Quote:
Then there are the factory stud holes at the bridge so it would be a stud mounted tremolo? Is there a place to read up on this trem system? Why the locking nut?


Even stud-mounted Kahlers (which Carvin never used, unless they were the Floyd-type) still required a little bit of routing. You can read up on Kahlers with a simple Google search.

Quote:
Also, is there a resource to track the initials that are on the truss rod cover? That would be interesting information to have as well.


My guess is that the initials may come from someone who performed the final inspection. You may even find more signatures in the pickup routs.

peb wrote:

I know brother Bundy and I will be on opposite sides of this debate. I don't use trems so if it's working for you as restored, why "fix" it? On the other hand, if you want to restore it back to original, or you really want a trem on it, that's the route to take.

peb


Not so fast, my good friend. Of the current three Carvins residing in my household, not one of them has a trem system. We've got the M-bridge, an FT6, and an FT7. Our tuning stability record is near-flawless. Very Happy

But yes, I am itchin' for a DC747 with Floyd. Mr. Green

For our friend Bill, I agree with Peb. If you must restore to original, do some more homework and go with a trem. Otherwise, it looks like that guitar has plenty life left as is. The only thing I would change would be to replace that brass nut with graphite and rock on down the road!

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BillVan
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PostPosted: Tue Jul 30, 2013 12:27 pm   Reply with quoteBack to top

OK. Sounds like I'm good to go for awhile. Maybe restore it someday. I'll see if the luthier can make a small cover for the lock nut opening when I replace the nut. Thanks for the help.
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PostPosted: Tue Jul 30, 2013 2:44 pm   Reply with quoteBack to top

BillVan wrote:
I'll see if the luthier can make a small cover for the lock nut opening when I replace the nut.


Order a new truss rod cover from Carvin. Wink

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BillVan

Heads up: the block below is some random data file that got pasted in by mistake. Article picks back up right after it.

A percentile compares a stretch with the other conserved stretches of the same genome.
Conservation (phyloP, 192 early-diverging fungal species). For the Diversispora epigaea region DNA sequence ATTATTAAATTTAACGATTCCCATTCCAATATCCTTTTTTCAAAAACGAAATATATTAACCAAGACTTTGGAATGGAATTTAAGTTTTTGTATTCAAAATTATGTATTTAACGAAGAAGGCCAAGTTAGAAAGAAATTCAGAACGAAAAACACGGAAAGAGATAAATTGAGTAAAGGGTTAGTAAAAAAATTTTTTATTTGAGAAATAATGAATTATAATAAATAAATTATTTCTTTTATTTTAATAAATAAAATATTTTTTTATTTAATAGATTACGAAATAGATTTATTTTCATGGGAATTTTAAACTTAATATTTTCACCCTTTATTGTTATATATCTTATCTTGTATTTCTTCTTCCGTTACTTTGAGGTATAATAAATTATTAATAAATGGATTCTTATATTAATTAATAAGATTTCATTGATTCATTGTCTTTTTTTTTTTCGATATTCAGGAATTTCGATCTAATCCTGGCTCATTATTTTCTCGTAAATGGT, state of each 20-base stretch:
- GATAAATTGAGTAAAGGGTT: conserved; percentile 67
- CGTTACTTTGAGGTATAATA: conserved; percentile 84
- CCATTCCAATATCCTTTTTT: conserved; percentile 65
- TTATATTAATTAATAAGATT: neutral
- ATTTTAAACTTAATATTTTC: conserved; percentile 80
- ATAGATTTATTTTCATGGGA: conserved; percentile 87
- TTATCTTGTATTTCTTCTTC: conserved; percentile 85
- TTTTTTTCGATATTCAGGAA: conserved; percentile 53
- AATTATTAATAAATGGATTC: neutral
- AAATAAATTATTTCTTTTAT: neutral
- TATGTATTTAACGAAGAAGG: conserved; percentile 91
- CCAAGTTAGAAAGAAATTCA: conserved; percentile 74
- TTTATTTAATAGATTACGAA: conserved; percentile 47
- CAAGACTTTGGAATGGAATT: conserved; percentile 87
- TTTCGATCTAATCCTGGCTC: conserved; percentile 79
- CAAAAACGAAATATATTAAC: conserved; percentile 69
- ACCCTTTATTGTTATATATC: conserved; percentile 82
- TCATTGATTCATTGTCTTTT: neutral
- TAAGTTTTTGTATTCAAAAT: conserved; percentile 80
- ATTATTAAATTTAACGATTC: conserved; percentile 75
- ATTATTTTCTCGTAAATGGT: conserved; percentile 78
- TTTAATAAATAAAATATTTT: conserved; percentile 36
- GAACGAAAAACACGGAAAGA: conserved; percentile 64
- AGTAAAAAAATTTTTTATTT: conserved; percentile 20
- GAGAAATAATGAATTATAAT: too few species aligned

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PostPosted: Tue Jul 30, 2013 4:27 pm   Reply with quoteBack to top

Good call. $3.00 Thanks
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PostPosted: Tue Jul 30, 2013 5:32 pm   Reply with quoteBack to top

BillVan wrote:
Good call. $3.00 Thanks


You're welcome. Don't be a stranger, and give us Carvinfreaks more pictures of that guitar when you get a chance. Cool

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Tricky1
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PostPosted: Tue Jul 30, 2013 7:14 pm   Reply with quoteBack to top

Sweet lefty 150.

The FTB6 Schaller was available from Carvin in 87/88. Parts section option in 88. It is not a trem, but it does have fine tuners on it. The Kahler 2300 and string lock were also available in 87/88.

I think the buyer just ordered the FTB6 with fine tuners and a Kahler string lock on the guitar.

You can still get a genuine Kahler string lock through Whammy World.
Most likely the standard string lock in 87/88, Flip lock in 89.

No new truss rod cover needed, just order a replacement string lock.

Standard lock:
http://www.wammiworld.com/p7513.php

Smile
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PostPosted: Tue Jul 30, 2013 9:33 pm   Reply with quoteBack to top

Tricky1 wrote:
I think the buyer just ordered the FTB6 with fine tuners and a Kahler string lock on the guitar.


Good assessment. I second that one.

Quote:
Most likely the standard string lock in 87/88, Flip lock in 89.


As far as Carvins go, my first guitar from them was a 1985 V220T with the standard Kahler lockut, received in July. In early 1986 it was stolen, so I ended up ordering another one and received it in summer of '86. The second V220T had the Kahler Fliplocks. I made no special requests and simply (and happily!) accepted what I was given. Very Happy

I love the history of these guitars. Been drooling over those catalogs since around 1980.

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BillVan
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PostPosted: Wed Jul 31, 2013 9:29 am   Reply with quoteBack to top

Yes I will be happy to post some photos in the next couple days. I like the idea of the string lock and will check into it. Thanks again. Bill
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Dolebludger
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PostPosted: Thu Aug 01, 2013 3:01 pm   Reply with quoteBack to top

Out of curiosity, I checked out the Carvin identifier page regarding the Bridge on my 1882 SH 225, SN SN12320. It has the FTS 6 fixed bridge with fine tuners. However, the page states that this bridge was first available in 1983! My SH is a one-owner, and I KNOW it was delivered in July, 1982. Curious.

For the subject of this thread, the important thing is this bridge is the best fixed bridge I have encountered on a guitar is over five decades. I don't know if they are even made anymore. Somebody who found on on an inexpensive used Carvin is very lucky!
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Tricky1
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PostPosted: Thu Aug 01, 2013 6:06 pm   Reply with quoteBack to top

Schaller still makes them.
http://guitar-bridge.com/hp193119/Bridge-SHFS-GO-12110500.htm

http://guitar-bridge.com/hp193119/Bridge-SHFS-GO-12110500.htm

http://www.warmoth.com/Schaller-456-6-String-Stud-Mount-Bridge-Black-P571.aspx
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BillVan
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PostPosted: Fri Aug 02, 2013 7:48 am   Reply with quoteBack to top

"Somebody who found on on an inexpensive used Carvin is very lucky!"

I added this bridge myself trying to match what may have been original. The pawn shop bridge was entirely different and beat up like it had been in vice grips maybe.